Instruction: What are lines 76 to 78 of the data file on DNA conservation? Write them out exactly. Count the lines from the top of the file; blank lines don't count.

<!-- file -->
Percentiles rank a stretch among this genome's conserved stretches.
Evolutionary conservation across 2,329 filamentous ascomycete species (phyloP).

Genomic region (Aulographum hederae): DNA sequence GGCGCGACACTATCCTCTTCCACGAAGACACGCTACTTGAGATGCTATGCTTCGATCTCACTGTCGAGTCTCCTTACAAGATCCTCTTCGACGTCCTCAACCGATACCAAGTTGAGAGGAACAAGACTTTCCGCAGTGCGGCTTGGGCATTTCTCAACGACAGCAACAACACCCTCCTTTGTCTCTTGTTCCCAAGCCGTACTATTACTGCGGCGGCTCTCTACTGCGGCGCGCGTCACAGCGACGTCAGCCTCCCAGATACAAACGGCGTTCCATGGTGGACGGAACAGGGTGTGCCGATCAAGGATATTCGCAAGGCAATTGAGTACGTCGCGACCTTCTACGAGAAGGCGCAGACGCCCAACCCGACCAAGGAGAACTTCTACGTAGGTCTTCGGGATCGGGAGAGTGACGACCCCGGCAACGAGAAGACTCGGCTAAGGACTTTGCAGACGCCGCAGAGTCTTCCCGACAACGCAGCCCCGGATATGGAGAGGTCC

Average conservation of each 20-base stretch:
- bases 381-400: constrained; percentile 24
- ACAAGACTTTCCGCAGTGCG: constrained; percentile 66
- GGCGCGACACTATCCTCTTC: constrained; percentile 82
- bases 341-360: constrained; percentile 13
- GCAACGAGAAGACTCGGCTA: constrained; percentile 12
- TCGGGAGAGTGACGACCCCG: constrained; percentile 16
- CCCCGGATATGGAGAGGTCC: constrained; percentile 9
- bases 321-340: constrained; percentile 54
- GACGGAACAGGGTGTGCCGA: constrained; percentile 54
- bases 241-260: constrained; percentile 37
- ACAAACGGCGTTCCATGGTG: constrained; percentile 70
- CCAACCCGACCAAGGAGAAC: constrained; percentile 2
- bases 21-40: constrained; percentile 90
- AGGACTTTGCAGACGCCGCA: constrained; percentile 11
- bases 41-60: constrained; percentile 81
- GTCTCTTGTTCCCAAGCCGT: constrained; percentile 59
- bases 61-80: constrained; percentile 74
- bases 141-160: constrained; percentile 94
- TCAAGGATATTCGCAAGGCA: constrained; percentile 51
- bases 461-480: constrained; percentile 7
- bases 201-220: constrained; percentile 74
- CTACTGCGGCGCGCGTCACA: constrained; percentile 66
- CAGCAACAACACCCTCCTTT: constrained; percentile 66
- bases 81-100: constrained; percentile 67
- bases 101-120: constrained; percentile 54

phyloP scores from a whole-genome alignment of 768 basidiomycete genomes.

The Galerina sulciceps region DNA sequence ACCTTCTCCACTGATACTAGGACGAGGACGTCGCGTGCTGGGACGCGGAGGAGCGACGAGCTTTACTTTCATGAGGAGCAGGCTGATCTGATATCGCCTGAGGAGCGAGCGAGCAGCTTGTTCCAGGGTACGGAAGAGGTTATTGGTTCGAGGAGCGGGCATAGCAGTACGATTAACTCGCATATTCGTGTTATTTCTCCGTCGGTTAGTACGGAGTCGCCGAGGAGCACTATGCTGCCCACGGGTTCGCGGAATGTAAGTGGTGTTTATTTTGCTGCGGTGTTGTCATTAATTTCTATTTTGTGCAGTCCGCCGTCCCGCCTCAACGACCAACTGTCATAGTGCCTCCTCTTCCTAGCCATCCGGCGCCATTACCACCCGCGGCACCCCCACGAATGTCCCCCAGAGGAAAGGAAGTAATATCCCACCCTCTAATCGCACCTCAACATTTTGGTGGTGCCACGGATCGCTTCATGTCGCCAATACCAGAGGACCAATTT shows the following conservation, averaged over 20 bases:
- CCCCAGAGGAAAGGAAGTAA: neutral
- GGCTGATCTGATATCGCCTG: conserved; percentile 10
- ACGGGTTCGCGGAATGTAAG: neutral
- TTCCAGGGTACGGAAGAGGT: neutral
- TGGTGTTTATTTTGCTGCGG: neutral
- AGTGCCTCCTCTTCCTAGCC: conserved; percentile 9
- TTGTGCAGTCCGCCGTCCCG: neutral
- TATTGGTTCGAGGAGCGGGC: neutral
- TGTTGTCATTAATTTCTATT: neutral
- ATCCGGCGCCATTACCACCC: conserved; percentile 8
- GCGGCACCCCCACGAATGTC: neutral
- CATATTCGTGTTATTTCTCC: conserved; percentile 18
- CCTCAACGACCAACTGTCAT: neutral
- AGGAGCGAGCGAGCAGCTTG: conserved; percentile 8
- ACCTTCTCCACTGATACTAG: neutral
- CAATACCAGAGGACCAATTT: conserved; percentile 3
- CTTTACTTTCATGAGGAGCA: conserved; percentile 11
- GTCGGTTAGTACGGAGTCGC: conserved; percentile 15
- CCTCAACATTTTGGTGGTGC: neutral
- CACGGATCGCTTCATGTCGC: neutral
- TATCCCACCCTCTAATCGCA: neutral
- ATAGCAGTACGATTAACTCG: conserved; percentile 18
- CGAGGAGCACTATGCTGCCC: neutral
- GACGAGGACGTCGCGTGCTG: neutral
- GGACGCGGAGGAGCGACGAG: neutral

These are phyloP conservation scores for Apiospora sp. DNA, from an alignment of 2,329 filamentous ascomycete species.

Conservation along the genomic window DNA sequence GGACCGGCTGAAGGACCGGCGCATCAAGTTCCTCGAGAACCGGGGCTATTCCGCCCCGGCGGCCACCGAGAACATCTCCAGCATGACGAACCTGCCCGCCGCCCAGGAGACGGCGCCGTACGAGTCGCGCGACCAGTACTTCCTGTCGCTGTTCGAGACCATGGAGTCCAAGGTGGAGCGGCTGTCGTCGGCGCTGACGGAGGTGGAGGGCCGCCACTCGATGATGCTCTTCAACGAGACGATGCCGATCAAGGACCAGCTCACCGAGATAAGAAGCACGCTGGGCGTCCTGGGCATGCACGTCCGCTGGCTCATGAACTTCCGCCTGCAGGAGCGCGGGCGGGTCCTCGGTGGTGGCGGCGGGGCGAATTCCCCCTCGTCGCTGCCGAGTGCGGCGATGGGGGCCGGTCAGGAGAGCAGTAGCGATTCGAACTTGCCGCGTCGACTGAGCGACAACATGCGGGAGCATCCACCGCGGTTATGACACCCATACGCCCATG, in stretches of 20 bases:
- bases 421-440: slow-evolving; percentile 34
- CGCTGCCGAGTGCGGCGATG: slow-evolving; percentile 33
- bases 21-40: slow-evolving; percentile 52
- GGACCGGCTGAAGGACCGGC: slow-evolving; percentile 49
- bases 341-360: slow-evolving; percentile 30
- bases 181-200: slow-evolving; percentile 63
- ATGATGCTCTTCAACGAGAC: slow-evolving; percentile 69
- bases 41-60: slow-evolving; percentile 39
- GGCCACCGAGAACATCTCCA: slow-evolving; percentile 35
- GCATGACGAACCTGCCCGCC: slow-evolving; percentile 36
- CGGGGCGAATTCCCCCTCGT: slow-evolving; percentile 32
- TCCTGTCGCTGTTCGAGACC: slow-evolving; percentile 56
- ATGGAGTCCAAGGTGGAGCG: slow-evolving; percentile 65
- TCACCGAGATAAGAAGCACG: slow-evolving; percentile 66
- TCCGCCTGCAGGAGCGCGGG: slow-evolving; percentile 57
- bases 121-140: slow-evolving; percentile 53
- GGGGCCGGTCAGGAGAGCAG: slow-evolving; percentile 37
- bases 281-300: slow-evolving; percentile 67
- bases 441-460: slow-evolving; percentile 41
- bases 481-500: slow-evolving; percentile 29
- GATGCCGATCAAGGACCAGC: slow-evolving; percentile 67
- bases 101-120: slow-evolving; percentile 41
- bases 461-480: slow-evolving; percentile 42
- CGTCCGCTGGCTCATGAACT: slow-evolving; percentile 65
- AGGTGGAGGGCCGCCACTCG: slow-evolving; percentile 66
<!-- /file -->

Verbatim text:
- bases 281-300: slow-evolving; percentile 67
- bases 441-460: slow-evolving; percentile 41
- bases 481-500: slow-evolving; percentile 29